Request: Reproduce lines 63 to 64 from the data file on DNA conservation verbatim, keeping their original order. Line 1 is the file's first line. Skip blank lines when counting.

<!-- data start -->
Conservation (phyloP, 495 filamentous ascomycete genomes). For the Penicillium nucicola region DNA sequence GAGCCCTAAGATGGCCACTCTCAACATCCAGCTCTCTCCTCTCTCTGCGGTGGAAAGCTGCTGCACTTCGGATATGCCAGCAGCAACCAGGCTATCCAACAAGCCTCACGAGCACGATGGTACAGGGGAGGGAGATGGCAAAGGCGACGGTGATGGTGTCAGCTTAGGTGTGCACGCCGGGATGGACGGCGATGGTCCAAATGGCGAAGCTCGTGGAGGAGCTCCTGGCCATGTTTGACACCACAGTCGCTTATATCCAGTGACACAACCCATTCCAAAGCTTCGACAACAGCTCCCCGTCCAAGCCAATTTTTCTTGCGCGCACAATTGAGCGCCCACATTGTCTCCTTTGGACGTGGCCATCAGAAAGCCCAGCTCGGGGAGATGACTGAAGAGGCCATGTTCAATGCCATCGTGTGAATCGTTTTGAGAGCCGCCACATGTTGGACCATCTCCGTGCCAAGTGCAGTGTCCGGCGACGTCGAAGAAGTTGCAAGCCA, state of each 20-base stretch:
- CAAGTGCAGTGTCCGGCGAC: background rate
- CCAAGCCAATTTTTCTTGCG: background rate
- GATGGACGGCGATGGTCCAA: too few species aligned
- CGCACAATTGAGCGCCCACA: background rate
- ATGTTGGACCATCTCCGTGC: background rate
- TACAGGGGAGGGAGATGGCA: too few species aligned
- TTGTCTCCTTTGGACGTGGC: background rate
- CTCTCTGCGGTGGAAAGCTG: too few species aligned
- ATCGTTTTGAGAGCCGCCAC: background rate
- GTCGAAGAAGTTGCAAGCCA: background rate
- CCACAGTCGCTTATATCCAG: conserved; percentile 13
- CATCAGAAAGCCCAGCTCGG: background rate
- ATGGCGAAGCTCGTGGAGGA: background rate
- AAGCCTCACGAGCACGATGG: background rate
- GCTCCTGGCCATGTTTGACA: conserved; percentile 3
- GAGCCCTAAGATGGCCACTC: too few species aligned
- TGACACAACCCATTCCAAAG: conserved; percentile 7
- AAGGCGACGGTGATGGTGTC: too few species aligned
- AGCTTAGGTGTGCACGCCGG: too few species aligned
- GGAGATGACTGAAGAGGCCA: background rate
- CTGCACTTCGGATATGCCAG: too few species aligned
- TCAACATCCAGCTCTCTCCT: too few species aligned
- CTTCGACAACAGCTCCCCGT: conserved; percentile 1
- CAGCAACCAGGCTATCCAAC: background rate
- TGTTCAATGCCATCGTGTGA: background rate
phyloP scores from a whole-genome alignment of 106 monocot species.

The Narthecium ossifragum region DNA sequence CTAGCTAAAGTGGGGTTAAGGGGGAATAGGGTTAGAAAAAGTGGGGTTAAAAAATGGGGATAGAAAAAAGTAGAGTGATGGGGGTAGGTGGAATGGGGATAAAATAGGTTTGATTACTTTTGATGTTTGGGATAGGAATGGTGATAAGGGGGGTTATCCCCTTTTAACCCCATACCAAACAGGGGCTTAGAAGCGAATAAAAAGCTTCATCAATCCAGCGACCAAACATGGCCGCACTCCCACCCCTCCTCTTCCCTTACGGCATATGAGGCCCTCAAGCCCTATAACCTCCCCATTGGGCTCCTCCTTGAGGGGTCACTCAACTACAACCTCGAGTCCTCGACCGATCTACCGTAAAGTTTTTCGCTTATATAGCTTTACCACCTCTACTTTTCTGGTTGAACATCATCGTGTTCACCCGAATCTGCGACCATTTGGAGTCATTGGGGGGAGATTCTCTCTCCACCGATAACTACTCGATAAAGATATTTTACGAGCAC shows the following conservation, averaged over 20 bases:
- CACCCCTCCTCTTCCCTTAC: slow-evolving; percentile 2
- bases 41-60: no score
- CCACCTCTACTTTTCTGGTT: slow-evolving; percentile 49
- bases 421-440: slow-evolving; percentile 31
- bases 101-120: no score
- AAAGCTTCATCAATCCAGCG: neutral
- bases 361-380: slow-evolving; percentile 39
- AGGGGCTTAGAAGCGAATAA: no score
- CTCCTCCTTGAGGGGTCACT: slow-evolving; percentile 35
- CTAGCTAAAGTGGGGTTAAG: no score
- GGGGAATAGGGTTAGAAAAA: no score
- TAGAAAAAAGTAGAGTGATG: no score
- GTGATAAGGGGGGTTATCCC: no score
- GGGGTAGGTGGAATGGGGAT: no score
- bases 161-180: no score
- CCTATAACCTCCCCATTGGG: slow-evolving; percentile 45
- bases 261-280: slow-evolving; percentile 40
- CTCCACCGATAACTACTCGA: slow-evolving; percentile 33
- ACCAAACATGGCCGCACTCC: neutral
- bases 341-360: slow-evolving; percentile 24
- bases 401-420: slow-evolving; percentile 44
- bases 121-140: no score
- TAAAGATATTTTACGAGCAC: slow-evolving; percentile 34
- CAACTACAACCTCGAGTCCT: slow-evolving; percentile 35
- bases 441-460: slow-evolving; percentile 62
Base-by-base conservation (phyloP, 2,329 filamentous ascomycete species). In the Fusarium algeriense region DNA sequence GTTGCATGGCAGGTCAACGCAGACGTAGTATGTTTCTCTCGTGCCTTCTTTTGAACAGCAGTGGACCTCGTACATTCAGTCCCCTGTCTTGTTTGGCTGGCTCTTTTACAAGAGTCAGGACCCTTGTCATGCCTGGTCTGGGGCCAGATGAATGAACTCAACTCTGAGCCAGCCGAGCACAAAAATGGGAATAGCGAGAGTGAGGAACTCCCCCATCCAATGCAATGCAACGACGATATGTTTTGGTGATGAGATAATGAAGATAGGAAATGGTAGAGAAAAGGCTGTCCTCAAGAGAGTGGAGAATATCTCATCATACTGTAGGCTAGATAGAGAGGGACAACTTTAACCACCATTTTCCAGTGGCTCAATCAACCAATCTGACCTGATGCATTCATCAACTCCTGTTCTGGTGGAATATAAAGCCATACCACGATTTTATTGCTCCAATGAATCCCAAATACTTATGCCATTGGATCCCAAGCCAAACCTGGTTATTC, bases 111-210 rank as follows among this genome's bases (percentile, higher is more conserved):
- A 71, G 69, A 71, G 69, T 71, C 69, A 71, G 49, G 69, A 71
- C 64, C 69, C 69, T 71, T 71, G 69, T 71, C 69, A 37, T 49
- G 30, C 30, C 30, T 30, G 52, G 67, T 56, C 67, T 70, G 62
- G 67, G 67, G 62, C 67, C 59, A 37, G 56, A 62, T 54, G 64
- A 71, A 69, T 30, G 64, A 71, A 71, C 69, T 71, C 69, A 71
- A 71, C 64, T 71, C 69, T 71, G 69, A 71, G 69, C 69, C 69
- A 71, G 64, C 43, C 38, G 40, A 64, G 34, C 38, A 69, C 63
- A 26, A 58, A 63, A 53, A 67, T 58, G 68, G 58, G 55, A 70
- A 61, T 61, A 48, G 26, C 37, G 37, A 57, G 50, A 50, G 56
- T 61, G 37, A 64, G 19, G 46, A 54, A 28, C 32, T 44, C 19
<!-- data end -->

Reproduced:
- A 61, T 61, A 48, G 26, C 37, G 37, A 57, G 50, A 50, G 56
- T 61, G 37, A 64, G 19, G 46, A 54, A 28, C 32, T 44, C 19